While the White House statement emphasized Obama would continue to consult with Congress, Senate Republican leader Mitch McConnell of Kentucky said the President “basically just briefed us on the situation in Iraq and indicated he didn’t feel he had any need for authority from us for the steps that he might take.”


Sen. Tim Kaine (D-Va.), who has co-sponsored legislation to repeal the 2002 resolution authorizing military force in Iraq, said Obama should consult with Congress.

“I certainly believe that the president always has to get congressional approval,” said Kaine, a member of the Foreign Relations Committee. “If there’s an emergency, you may need to come back and get a congressional ratification. That’s the way the process is supposed to work.”…

Sen. Rand Paul (R-Ky.), a possible presidential candidate in 2016, said Obama could not rely on a resolution passed more than 10 years ago, when many members of Congress were not yet elected.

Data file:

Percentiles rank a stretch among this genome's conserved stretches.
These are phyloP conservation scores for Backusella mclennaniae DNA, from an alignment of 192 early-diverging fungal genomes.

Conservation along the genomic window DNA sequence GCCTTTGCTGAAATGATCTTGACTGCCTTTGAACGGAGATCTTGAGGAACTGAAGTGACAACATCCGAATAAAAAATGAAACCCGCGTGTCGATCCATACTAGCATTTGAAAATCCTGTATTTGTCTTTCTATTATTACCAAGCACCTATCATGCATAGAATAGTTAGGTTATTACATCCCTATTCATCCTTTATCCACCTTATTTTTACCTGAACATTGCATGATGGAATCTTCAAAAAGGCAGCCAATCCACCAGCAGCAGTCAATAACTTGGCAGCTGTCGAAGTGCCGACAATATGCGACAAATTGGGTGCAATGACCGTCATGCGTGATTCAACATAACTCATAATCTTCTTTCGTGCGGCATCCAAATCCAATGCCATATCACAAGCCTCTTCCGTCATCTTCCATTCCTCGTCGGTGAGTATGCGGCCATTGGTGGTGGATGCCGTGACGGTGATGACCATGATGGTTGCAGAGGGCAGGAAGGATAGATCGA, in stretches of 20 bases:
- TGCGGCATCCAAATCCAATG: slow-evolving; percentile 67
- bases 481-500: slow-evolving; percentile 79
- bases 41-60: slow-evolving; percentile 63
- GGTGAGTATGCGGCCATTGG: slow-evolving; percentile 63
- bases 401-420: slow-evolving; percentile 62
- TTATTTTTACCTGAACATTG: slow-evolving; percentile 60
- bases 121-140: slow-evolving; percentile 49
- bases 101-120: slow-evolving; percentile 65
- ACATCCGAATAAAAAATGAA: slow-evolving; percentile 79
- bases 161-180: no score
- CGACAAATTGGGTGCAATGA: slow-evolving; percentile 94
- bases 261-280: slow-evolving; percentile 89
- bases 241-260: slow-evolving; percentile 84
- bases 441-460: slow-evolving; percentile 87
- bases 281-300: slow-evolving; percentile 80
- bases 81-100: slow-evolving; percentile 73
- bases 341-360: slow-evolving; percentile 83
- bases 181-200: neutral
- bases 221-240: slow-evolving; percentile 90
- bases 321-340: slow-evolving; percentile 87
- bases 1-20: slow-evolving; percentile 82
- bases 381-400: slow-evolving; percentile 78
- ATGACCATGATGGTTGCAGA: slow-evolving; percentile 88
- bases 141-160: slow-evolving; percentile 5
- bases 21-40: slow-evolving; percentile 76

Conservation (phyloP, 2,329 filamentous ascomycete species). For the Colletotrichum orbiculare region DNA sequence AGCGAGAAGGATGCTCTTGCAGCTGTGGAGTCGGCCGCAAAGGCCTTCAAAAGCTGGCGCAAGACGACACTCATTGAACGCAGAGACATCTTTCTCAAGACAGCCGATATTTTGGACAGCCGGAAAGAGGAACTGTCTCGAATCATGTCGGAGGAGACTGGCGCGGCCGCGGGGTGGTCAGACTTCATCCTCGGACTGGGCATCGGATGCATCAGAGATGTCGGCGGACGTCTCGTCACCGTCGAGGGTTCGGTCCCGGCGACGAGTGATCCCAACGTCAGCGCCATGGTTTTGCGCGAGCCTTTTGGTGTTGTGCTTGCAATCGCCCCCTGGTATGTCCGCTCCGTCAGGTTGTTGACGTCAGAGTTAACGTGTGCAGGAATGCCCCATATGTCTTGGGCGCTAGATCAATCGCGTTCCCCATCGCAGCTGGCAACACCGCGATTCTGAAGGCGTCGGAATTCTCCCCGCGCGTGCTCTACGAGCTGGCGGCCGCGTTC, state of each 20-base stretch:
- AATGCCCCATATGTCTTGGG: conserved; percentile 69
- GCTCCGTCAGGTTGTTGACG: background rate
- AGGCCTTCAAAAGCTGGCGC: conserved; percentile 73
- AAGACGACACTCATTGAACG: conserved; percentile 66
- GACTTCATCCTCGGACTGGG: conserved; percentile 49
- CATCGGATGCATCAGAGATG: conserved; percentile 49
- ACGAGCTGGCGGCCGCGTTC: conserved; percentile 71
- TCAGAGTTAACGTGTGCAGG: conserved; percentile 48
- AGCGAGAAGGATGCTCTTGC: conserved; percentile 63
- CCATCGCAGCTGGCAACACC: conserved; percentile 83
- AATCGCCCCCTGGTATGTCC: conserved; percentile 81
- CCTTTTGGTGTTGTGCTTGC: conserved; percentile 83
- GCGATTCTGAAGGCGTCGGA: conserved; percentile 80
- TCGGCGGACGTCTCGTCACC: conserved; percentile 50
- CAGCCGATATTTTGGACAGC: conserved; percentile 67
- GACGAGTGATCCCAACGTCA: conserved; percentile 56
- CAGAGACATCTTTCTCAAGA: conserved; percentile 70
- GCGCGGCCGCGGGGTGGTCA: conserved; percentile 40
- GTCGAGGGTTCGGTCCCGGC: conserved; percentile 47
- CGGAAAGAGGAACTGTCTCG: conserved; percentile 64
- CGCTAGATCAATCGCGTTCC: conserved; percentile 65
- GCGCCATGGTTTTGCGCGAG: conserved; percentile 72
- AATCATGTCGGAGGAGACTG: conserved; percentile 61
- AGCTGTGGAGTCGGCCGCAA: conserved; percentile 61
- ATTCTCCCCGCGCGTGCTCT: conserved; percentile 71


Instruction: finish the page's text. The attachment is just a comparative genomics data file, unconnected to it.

“A new war has started, and if people want to go be involved in a new war, the job of Congress is to vote on it,” he said. “I don’t think you can have a Congress of 10 years ago make a decision for the people here 10 years later.”


As U.S. leaders signal a willingness to partner with Iran in the fight against Iraqi terrorists, senior military officials in Tehran are warning of repercussions for the United States if it meddles in Iraq

Iranian General Hassan Firouzabadi, chief of staff of the country’s armed forces, slammed the United States and blamed former Secretary of State Hillary Clinton for sponsoring terrorist groups in Iraq and the region.